Too early to tell, but there are two takes on this. One is the squeezing of the balloon – they are frustrated at their foiled attempts in KSA and a host of other factors and therefore striking more targets in Yemen (but this type of tactic is not new by a long stretch).
The second is that their preparation period is over and that shows they are now emboldened and willing to hit these types of targets. Time will tell on this one.
This caught my interest. Not at all surprising though.
Bin Hizam also said that the number of the militants’ relations with terrorist connections went to show that “half of terrorism is grown at home”. “Several of Al-Shehri’s brothers and his cousin on his mother’s side, as well as several relations are in prison,” Bin Hizam said. “His sister Wafa is also married to Saeed Al-Shehri.”
Saeed Al-Shehri is regarded as the second man in Al-Qaeda in the Arabian Peninsula. He spent time in Guantanamo with Yousef Al-Shehri, and the latter was the initiator of his sister’s marriage. Wafa herself was formerly married to Abdul Rahman Al-Ghamdi, a terrorist killed in confrontations with security authorities in Hada in Taif seven years ago.
Two of Yousef Al-Shehri’s brothers, Faisal and Mustafa, and his cousin Abdul Ghani Al-Shehri are currently detained at the Hai’er Prison, south of Riyadh, for terrorist ties to Al-Qaeda, security sources said. He also has a nephew, Abdulillah, on the list of wanted. “Raed Al-Harbi,” Bin Hizam continued, “is the younger brother of Faris Al-Harbi whose name appears on the list of 36”, in reference to a list announced in June 2005. Faris Abdullah Salim Al-Dhahiri Al-Harbi was killed in Iraq a month later.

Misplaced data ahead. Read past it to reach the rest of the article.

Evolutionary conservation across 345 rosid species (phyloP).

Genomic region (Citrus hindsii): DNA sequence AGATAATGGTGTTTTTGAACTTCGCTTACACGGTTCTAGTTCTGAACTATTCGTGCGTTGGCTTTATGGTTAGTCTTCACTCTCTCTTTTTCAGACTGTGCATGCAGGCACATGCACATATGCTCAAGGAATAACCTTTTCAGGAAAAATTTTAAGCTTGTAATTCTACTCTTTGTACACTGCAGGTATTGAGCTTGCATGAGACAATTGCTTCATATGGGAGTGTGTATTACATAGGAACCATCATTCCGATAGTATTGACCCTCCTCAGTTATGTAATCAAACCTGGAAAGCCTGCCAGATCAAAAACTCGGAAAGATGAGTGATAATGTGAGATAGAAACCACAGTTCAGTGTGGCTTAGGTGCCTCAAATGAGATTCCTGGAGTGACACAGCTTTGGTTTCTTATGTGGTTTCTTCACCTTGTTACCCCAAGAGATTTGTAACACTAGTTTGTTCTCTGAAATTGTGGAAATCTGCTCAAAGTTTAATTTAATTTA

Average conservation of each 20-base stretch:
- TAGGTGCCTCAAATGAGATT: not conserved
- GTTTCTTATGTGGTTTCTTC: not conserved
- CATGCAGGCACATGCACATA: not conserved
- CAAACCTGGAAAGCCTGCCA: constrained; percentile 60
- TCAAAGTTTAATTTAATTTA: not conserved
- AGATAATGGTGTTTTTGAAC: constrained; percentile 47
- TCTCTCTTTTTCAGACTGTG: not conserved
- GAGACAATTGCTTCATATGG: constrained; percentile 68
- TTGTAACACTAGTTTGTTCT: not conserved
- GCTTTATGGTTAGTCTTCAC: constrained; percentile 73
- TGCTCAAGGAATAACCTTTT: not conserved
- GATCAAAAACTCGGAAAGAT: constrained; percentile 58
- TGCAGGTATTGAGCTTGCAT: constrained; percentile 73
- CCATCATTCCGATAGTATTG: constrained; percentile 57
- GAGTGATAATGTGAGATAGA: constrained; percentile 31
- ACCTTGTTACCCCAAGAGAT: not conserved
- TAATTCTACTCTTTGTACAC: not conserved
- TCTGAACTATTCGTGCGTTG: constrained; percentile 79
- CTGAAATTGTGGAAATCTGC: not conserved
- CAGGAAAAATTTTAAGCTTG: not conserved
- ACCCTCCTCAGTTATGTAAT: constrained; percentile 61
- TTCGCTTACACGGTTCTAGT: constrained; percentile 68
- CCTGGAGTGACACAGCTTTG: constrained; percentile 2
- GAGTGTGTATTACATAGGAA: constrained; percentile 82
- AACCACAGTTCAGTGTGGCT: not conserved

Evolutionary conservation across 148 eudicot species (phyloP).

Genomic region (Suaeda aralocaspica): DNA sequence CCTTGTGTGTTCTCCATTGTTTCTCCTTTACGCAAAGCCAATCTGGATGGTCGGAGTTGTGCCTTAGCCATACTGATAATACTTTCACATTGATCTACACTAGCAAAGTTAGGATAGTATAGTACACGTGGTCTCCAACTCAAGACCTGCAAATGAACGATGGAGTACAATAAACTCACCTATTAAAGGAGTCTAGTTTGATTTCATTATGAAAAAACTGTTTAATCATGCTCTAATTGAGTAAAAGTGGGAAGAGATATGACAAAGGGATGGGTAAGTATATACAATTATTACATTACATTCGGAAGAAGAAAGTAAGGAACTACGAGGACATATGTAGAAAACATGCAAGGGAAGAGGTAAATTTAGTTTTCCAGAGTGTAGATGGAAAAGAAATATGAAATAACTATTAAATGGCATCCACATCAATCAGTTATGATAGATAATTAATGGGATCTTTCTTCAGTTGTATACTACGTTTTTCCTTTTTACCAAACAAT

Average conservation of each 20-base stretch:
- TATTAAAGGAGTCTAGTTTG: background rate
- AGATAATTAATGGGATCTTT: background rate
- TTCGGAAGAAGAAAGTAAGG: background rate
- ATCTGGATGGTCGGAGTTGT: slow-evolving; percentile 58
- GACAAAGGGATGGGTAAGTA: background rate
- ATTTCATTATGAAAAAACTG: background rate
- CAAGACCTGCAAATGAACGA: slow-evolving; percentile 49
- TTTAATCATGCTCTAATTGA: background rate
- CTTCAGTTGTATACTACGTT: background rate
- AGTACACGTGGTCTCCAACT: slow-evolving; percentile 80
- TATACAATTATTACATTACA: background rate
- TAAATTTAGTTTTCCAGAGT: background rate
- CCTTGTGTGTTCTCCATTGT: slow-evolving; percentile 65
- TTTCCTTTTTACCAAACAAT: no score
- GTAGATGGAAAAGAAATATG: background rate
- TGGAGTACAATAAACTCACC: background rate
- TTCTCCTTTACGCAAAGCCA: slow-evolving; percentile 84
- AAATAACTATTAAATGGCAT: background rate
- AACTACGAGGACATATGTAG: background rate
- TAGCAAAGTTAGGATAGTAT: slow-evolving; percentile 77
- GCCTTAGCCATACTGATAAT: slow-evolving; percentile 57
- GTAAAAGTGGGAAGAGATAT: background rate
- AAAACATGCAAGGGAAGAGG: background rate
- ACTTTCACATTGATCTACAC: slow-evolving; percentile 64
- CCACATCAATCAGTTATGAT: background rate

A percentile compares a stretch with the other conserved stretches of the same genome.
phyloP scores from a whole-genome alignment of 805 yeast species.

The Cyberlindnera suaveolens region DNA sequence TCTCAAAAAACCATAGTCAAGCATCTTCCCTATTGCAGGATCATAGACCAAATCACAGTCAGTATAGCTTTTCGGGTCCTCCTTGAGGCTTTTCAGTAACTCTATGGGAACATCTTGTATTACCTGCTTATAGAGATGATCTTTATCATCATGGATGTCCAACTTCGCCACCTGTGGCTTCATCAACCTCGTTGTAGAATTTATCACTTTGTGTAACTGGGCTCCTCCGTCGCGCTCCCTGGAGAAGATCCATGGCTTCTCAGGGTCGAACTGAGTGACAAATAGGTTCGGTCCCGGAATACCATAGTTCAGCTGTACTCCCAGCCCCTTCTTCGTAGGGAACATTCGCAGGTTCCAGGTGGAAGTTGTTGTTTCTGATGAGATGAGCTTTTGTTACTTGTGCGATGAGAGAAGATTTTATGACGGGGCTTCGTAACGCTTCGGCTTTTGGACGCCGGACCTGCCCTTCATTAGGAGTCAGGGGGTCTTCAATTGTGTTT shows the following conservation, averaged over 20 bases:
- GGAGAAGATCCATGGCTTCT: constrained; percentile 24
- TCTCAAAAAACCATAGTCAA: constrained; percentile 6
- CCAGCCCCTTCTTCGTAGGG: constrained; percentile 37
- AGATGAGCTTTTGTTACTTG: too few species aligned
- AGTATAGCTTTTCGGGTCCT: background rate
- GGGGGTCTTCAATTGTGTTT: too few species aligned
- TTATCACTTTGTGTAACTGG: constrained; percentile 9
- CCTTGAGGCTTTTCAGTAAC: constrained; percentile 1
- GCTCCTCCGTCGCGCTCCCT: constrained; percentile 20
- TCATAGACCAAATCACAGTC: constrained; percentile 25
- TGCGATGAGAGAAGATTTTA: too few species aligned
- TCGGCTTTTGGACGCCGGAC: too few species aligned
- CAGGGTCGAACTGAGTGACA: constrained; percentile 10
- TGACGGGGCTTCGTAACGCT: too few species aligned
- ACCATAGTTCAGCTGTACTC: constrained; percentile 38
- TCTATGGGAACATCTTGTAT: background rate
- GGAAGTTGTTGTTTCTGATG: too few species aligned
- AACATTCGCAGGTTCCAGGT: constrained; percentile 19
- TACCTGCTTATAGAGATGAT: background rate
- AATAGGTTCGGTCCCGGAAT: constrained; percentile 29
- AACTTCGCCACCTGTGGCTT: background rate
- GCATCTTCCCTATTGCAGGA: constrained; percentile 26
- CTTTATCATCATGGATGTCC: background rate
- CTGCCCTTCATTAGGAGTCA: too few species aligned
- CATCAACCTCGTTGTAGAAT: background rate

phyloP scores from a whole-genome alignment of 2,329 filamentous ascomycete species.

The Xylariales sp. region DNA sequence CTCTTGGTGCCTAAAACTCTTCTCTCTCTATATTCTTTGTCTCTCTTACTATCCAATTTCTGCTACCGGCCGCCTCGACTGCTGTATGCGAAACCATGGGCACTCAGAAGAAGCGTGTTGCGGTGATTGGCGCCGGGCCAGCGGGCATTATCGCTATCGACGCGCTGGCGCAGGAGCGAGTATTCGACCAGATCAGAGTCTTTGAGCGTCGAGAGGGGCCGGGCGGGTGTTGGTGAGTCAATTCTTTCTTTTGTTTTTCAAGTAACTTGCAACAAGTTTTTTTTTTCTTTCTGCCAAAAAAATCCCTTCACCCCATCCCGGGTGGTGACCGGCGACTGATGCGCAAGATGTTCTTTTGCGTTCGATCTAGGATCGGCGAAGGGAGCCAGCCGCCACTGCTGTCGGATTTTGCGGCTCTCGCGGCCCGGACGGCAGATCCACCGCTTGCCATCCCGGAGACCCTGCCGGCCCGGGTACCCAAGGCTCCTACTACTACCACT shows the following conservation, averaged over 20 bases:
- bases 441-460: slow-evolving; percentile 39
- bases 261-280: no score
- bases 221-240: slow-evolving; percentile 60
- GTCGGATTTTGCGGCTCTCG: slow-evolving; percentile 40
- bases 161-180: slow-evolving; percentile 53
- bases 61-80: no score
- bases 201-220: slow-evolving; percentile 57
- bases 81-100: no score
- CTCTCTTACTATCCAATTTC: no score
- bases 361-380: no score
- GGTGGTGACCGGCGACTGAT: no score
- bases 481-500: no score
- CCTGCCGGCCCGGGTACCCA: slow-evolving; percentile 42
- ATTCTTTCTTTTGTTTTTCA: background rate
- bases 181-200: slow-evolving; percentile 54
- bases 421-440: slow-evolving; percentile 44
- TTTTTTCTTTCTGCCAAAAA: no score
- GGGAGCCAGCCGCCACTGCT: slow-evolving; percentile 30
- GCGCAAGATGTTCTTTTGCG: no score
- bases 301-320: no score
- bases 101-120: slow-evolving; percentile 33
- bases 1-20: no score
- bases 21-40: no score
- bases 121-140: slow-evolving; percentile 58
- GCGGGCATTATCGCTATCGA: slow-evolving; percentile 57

I have been watching this with great interest. Earlier this year I did some TA work and some writing about the threat from AQ in the Arabian Peninsula. One of my main findings was that they would be using a lot more suicide vests and other munitions that could be more easily transported from Yemen. My reasoning was thus far there has been little to suggest that AQ in the Arabian Peninsula has the type of capacity in KSA to support large scale VBIED attacks, which require a good deal of network support to for example acquire a location to serve as a bomb making factory. I also reasoned that militants would preference transporting vests rather than attempt border to target operations with VBEID’s. Thus far, this seems to be panning out with these recent arrests. Though I note that AQAP may continue to *try* to get an internal capacity in KSA–however it seems the Saudis are all on their game in terms of interdicting such efforts at the moment (witness August arrests). My question in relation to this is the nature of the target. Was it to be against a western target or against Saudi government officials? I’d be interested to find out.
The ministry said the two men, along with a third, their driver who was captured after the gunfight, had snuck into the country from Yemen and were carrying RDX explosives, Kalashnikov assault rifles, grenades, pistols, and four suicide vests in their car when they were intercepted.